- Transcending Lucretius:Vitruvius, Atomism, and the Rhetoric of Monumental Permanence
Vitruvius's discourse on monuments contains a contradiction between the necessity of repair and the rhetoric of immortality. Even while openly acknowledging the renewal, refashioning, rededication, reinterpretation, and destruction of old monuments, Vitruvius's rhetoric of monuments makes proclamations of anticipated immortality. Somehow, manifestly material monuments are expected to be impervious to nature and to resist the ineluctable forces of change and decay. As Gretchen Meyers (2012, 8) concludes, "One might suggest that for Vitruvius 'monumentality' is the opposite of 'ephemerality'; it encompasses something sturdy, long lasting, and durable."1 This is rendered surprising by Vitruvius's active engagement with and enthusiasm for Lucretius, who stands out as an iconoclastic critic of such grandiose and ambitious monumental pretentions, since the atomistic physics and linguistics of De rerum natura emphatically limit the possibility that any monument might be everlasting, be it made of marble, bronze, or words.
I examine here Vitruvius's views on monumental permanence in conjunction with his interest in and engagement with Lucretius. I argue that Vitruvius, as a selective reader of Lucretius, provides windows both into Augustan political thought and into Roman Epicureanism at work in the Augustan Age. Vitruvius strips Epicureanism down, making use of its atomism while rejecting or ignoring its political components. Vitruvius accepts Epicurean concepts such as atomic structures, vacuum, pleasure, and natural wonder. He also signals Lucretius as an authority on language and poetics. However, Vitruvius rejects the notion of a world in decline, the Epicurean doctrine of eternal change, and Lucretius's warnings against political ambition in favor of the Augustan rhetoric of Rome as the urbs aeterna.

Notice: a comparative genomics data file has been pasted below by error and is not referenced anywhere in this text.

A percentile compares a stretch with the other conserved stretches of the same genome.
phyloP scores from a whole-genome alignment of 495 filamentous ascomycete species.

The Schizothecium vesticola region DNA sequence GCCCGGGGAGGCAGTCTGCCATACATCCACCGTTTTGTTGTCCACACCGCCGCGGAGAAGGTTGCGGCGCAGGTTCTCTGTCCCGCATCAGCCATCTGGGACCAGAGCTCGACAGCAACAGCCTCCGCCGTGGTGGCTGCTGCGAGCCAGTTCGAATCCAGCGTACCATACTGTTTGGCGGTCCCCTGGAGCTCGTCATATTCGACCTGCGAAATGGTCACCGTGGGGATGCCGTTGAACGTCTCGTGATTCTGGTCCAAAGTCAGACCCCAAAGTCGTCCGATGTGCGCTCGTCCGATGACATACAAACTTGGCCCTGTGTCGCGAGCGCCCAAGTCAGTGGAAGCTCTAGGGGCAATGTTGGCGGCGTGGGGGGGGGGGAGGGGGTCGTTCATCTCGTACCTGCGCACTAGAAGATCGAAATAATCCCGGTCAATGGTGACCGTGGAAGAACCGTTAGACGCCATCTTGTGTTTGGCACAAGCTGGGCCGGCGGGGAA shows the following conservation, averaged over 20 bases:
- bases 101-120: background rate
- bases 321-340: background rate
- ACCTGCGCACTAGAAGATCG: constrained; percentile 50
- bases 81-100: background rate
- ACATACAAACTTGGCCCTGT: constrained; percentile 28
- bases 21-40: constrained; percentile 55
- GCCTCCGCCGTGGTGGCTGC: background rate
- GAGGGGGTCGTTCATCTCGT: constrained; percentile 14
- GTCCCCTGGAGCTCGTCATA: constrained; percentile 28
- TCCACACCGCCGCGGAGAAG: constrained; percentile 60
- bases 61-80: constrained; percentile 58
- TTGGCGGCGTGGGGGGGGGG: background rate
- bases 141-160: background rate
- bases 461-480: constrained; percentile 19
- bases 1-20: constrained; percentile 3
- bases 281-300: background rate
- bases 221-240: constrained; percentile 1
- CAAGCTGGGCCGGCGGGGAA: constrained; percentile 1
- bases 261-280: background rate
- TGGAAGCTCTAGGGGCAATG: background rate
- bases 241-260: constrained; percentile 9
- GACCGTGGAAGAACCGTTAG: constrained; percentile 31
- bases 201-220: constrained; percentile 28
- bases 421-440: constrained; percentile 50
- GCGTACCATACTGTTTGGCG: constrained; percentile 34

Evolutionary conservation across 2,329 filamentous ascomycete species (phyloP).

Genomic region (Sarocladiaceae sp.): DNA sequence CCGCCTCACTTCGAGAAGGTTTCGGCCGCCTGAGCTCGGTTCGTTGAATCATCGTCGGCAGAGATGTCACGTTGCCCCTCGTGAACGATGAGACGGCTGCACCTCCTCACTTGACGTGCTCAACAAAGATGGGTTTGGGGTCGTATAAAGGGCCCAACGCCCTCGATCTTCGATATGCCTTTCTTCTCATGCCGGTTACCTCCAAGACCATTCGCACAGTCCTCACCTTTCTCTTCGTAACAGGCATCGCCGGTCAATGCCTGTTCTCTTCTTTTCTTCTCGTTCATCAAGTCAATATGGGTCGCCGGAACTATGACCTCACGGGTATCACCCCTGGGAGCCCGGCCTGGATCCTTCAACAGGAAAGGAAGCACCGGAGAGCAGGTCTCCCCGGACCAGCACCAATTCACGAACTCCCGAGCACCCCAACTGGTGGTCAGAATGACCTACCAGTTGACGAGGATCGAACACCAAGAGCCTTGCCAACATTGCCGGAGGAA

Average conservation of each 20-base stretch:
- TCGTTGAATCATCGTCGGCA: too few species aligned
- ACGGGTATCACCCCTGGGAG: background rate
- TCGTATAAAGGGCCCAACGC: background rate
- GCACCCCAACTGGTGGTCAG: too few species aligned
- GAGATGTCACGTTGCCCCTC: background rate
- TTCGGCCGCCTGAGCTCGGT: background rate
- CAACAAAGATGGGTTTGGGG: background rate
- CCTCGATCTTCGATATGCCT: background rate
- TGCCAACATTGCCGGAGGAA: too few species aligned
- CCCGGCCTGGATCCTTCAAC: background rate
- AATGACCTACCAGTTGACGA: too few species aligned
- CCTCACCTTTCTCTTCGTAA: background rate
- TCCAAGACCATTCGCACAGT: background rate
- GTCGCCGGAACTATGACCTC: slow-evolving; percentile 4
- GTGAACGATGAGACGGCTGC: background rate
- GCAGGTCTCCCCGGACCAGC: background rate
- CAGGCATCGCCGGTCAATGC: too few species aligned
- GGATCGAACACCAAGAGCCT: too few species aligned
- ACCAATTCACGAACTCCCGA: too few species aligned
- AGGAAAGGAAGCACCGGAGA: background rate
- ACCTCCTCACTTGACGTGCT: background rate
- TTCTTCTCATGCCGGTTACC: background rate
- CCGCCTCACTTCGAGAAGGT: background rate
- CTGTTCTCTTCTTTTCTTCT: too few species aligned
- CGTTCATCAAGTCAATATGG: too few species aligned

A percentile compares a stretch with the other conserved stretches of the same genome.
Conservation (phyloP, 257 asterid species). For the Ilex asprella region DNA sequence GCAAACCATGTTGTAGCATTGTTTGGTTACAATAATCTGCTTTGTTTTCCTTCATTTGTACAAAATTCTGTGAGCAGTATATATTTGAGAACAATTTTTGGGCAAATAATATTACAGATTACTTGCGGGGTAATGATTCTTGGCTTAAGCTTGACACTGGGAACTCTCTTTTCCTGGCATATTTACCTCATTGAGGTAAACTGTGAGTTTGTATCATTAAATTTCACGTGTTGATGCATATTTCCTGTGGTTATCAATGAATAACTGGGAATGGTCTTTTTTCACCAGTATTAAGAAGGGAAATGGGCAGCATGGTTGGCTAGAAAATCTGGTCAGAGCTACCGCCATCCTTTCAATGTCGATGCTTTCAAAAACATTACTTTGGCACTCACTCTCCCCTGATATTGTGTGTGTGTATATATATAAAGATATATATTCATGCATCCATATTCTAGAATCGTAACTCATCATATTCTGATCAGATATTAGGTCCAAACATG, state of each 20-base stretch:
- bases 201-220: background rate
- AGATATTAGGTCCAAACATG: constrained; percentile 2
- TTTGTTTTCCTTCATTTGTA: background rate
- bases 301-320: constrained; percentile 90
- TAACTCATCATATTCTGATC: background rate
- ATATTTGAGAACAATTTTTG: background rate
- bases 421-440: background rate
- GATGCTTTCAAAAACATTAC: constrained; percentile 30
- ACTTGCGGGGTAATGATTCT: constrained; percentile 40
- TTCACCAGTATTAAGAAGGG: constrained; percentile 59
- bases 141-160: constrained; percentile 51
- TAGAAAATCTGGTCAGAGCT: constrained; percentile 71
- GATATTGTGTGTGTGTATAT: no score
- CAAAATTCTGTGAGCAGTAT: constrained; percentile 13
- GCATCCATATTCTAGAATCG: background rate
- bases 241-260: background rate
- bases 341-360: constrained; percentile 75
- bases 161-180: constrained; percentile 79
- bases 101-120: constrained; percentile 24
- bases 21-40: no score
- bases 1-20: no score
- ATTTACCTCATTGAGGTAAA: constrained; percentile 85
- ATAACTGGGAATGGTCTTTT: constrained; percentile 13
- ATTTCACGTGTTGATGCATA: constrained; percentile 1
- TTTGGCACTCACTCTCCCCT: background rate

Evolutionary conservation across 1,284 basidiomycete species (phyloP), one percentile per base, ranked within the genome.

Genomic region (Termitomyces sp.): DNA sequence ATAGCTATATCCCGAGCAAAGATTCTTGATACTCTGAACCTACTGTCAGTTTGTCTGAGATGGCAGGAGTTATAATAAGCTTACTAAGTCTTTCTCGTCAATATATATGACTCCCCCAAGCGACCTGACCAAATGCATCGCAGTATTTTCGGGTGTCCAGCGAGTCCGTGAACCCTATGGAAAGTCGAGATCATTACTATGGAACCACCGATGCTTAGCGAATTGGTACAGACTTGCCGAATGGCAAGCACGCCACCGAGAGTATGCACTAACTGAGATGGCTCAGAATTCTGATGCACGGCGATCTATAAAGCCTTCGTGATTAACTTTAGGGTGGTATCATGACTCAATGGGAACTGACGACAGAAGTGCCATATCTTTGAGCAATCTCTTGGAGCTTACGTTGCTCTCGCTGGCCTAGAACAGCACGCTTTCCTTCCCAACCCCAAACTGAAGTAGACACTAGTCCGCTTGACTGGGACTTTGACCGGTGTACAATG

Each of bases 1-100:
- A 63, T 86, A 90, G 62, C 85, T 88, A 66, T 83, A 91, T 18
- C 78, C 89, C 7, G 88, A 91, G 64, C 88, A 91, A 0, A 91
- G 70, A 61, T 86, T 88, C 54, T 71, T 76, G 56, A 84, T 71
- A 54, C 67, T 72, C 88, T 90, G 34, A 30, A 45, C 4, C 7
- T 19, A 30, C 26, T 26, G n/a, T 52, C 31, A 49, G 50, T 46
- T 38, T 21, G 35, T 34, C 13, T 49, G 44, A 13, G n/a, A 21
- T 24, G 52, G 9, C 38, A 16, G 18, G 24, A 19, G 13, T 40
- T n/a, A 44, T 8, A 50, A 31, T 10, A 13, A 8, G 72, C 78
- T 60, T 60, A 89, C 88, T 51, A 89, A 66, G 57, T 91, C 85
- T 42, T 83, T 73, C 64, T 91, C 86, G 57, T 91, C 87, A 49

Augustan Rome was a city actively engaged in the production and contemplation of monuments. The first princeps famously initiated a [End Page 133] program to transform his capital into a city of marble, the 'eternal city' that would stand as testament to his power and beneficence.2 Vitruvius remarks early in De architectura that the emperor cared deeply about "the provision of public buildings, so that … the majesty of empire might have outstanding prestige through public buildings."3 Vitruvius signals publica aedificia as inspiration for his treatise, and De architectura's literary structure underscores Vitruvius's preoccupation with monuments. After the initial books on architectural principles and building materials (with an emphasis on physical longevity), Vitruvius next dedicates books in succession to Ionic temples, Doric and Corinthian temples, publica aedificia (theatres, baths, harbors), and houses and their decoration. His Roman audience would understand all of these structures to be monumental.4
Given the vigor with which Augustan artists working in various media strove for everlasting afterlives,5 it is not surprising that Vitruvius should contemplate material permanence. After all, who better than one of the emperor's architects to weigh in on the relative merits of stone, wood, and brick, as well as strategies builders might use to safeguard their accomplishments and render their works impervious to the elements? Certainly, structural integrity, physical hardiness, and material endurance are of paramount concern to any builder of grand-scale architecture. Vitruvius has much and more to say about these qualities, which the architect does not take for granted.
As an architect concerned with firmitas, Vitruvius shows interest in Lucretius, whose influence on Vitruvius is well attested;6 however, De rerum natura makes an odd bedfellow for an architect working and writing in the Augustan Age. According to Lucretius, even the most intransigent and lasting substances change and decay with time. Monuments, which by definition are material artifacts, are only as permanent as their constitutive materials, and are thus not very permanent at all. While this conclusion is easily inferred from the broader logic of the poem, De rerum natura meditates upon the instability of monuments at length atx 5.306–17:
denique non lapides quoque vinci cernis ab aevo,non altas turris ruere et putrescere saxa,non delubra deum simulacraque fessa fatiscinec sanctum numen fati protollere finisposse neque adversus naturae foedera niti?denique non monumenta virum dilapsa videmus, [End Page 134] quaerere proporro sibi sene senescere credas,non ruere avulsos silices a montibus altisnec validas aevi viris...